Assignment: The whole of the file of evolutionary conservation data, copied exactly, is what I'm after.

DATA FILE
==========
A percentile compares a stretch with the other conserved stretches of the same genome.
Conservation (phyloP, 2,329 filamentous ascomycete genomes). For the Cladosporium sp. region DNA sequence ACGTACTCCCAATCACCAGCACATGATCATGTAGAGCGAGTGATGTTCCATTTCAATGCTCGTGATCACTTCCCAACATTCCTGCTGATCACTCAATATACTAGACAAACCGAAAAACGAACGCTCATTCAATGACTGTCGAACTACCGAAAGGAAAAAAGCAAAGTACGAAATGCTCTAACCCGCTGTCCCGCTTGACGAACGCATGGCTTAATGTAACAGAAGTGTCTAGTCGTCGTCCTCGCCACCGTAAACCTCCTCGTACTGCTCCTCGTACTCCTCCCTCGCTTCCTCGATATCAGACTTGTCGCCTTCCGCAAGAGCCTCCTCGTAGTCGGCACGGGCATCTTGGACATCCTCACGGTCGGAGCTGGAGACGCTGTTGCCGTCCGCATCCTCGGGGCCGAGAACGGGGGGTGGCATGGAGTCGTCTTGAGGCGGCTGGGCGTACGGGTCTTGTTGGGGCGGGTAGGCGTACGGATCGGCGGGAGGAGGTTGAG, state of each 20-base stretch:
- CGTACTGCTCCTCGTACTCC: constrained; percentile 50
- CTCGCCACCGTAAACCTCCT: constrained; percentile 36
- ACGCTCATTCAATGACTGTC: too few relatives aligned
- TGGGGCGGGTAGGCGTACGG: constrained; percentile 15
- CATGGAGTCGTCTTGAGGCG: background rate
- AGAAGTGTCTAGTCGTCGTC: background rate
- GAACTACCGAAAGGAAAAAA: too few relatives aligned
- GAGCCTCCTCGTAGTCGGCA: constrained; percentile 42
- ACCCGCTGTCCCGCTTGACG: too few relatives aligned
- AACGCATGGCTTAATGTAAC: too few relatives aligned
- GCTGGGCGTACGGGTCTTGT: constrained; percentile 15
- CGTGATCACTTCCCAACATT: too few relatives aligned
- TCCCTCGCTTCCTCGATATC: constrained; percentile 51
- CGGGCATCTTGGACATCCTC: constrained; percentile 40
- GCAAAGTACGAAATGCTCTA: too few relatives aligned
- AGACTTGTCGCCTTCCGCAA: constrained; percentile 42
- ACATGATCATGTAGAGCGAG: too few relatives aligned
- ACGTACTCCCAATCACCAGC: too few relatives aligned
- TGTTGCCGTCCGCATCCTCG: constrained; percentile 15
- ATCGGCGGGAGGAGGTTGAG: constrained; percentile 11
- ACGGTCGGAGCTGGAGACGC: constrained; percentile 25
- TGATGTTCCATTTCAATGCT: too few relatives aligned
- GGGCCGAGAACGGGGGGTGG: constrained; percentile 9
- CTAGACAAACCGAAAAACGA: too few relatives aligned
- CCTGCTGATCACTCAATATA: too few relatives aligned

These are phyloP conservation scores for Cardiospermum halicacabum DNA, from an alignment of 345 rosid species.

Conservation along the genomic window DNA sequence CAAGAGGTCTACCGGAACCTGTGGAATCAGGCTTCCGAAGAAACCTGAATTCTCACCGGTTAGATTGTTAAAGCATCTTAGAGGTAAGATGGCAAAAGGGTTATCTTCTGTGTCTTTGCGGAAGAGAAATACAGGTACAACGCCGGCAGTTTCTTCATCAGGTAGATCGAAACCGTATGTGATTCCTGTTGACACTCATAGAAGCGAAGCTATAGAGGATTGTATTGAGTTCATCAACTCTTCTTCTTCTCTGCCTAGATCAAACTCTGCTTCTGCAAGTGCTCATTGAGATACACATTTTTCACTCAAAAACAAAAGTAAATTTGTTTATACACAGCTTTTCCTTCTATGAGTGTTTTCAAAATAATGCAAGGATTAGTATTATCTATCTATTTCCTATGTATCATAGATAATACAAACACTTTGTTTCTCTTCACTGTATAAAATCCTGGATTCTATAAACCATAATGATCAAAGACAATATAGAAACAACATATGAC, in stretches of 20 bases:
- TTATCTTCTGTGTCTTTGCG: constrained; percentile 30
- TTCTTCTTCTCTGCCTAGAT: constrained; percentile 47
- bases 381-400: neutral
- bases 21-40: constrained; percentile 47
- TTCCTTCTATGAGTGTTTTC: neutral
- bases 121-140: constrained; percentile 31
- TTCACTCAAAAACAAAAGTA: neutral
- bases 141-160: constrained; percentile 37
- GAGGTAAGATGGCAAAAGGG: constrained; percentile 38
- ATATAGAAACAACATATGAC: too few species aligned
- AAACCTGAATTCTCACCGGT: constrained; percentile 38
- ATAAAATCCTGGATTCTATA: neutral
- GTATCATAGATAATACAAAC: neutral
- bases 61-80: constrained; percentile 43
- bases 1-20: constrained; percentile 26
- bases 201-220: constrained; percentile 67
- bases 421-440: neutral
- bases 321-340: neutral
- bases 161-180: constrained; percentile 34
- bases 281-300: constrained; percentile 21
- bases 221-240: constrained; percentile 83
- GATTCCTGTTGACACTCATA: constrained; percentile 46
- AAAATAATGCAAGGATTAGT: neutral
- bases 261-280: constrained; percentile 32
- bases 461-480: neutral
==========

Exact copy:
A percentile compares a stretch with the other conserved stretches of the same genome.
Conservation (phyloP, 2,329 filamentous ascomycete genomes). For the Cladosporium sp. region DNA sequence ACGTACTCCCAATCACCAGCACATGATCATGTAGAGCGAGTGATGTTCCATTTCAATGCTCGTGATCACTTCCCAACATTCCTGCTGATCACTCAATATACTAGACAAACCGAAAAACGAACGCTCATTCAATGACTGTCGAACTACCGAAAGGAAAAAAGCAAAGTACGAAATGCTCTAACCCGCTGTCCCGCTTGACGAACGCATGGCTTAATGTAACAGAAGTGTCTAGTCGTCGTCCTCGCCACCGTAAACCTCCTCGTACTGCTCCTCGTACTCCTCCCTCGCTTCCTCGATATCAGACTTGTCGCCTTCCGCAAGAGCCTCCTCGTAGTCGGCACGGGCATCTTGGACATCCTCACGGTCGGAGCTGGAGACGCTGTTGCCGTCCGCATCCTCGGGGCCGAGAACGGGGGGTGGCATGGAGTCGTCTTGAGGCGGCTGGGCGTACGGGTCTTGTTGGGGCGGGTAGGCGTACGGATCGGCGGGAGGAGGTTGAG, state of each 20-base stretch:
- CGTACTGCTCCTCGTACTCC: constrained; percentile 50
- CTCGCCACCGTAAACCTCCT: constrained; percentile 36
- ACGCTCATTCAATGACTGTC: too few relatives aligned
- TGGGGCGGGTAGGCGTACGG: constrained; percentile 15
- CATGGAGTCGTCTTGAGGCG: background rate
- AGAAGTGTCTAGTCGTCGTC: background rate
- GAACTACCGAAAGGAAAAAA: too few relatives aligned
- GAGCCTCCTCGTAGTCGGCA: constrained; percentile 42
- ACCCGCTGTCCCGCTTGACG: too few relatives aligned
- AACGCATGGCTTAATGTAAC: too few relatives aligned
- GCTGGGCGTACGGGTCTTGT: constrained; percentile 15
- CGTGATCACTTCCCAACATT: too few relatives aligned
- TCCCTCGCTTCCTCGATATC: constrained; percentile 51
- CGGGCATCTTGGACATCCTC: constrained; percentile 40
- GCAAAGTACGAAATGCTCTA: too few relatives aligned
- AGACTTGTCGCCTTCCGCAA: constrained; percentile 42
- ACATGATCATGTAGAGCGAG: too few relatives aligned
- ACGTACTCCCAATCACCAGC: too few relatives aligned
- TGTTGCCGTCCGCATCCTCG: constrained; percentile 15
- ATCGGCGGGAGGAGGTTGAG: constrained; percentile 11
- ACGGTCGGAGCTGGAGACGC: constrained; percentile 25
- TGATGTTCCATTTCAATGCT: too few relatives aligned
- GGGCCGAGAACGGGGGGTGG: constrained; percentile 9
- CTAGACAAACCGAAAAACGA: too few relatives aligned
- CCTGCTGATCACTCAATATA: too few relatives aligned

These are phyloP conservation scores for Cardiospermum halicacabum DNA, from an alignment of 345 rosid species.

Conservation along the genomic window DNA sequence CAAGAGGTCTACCGGAACCTGTGGAATCAGGCTTCCGAAGAAACCTGAATTCTCACCGGTTAGATTGTTAAAGCATCTTAGAGGTAAGATGGCAAAAGGGTTATCTTCTGTGTCTTTGCGGAAGAGAAATACAGGTACAACGCCGGCAGTTTCTTCATCAGGTAGATCGAAACCGTATGTGATTCCTGTTGACACTCATAGAAGCGAAGCTATAGAGGATTGTATTGAGTTCATCAACTCTTCTTCTTCTCTGCCTAGATCAAACTCTGCTTCTGCAAGTGCTCATTGAGATACACATTTTTCACTCAAAAACAAAAGTAAATTTGTTTATACACAGCTTTTCCTTCTATGAGTGTTTTCAAAATAATGCAAGGATTAGTATTATCTATCTATTTCCTATGTATCATAGATAATACAAACACTTTGTTTCTCTTCACTGTATAAAATCCTGGATTCTATAAACCATAATGATCAAAGACAATATAGAAACAACATATGAC, in stretches of 20 bases:
- TTATCTTCTGTGTCTTTGCG: constrained; percentile 30
- TTCTTCTTCTCTGCCTAGAT: constrained; percentile 47
- bases 381-400: neutral
- bases 21-40: constrained; percentile 47
- TTCCTTCTATGAGTGTTTTC: neutral
- bases 121-140: constrained; percentile 31
- TTCACTCAAAAACAAAAGTA: neutral
- bases 141-160: constrained; percentile 37
- GAGGTAAGATGGCAAAAGGG: constrained; percentile 38
- ATATAGAAACAACATATGAC: too few species aligned
- AAACCTGAATTCTCACCGGT: constrained; percentile 38
- ATAAAATCCTGGATTCTATA: neutral
- GTATCATAGATAATACAAAC: neutral
- bases 61-80: constrained; percentile 43
- bases 1-20: constrained; percentile 26
- bases 201-220: constrained; percentile 67
- bases 421-440: neutral
- bases 321-340: neutral
- bases 161-180: constrained; percentile 34
- bases 281-300: constrained; percentile 21
- bases 221-240: constrained; percentile 83
- GATTCCTGTTGACACTCATA: constrained; percentile 46
- AAAATAATGCAAGGATTAGT: neutral
- bases 261-280: constrained; percentile 32
- bases 461-480: neutral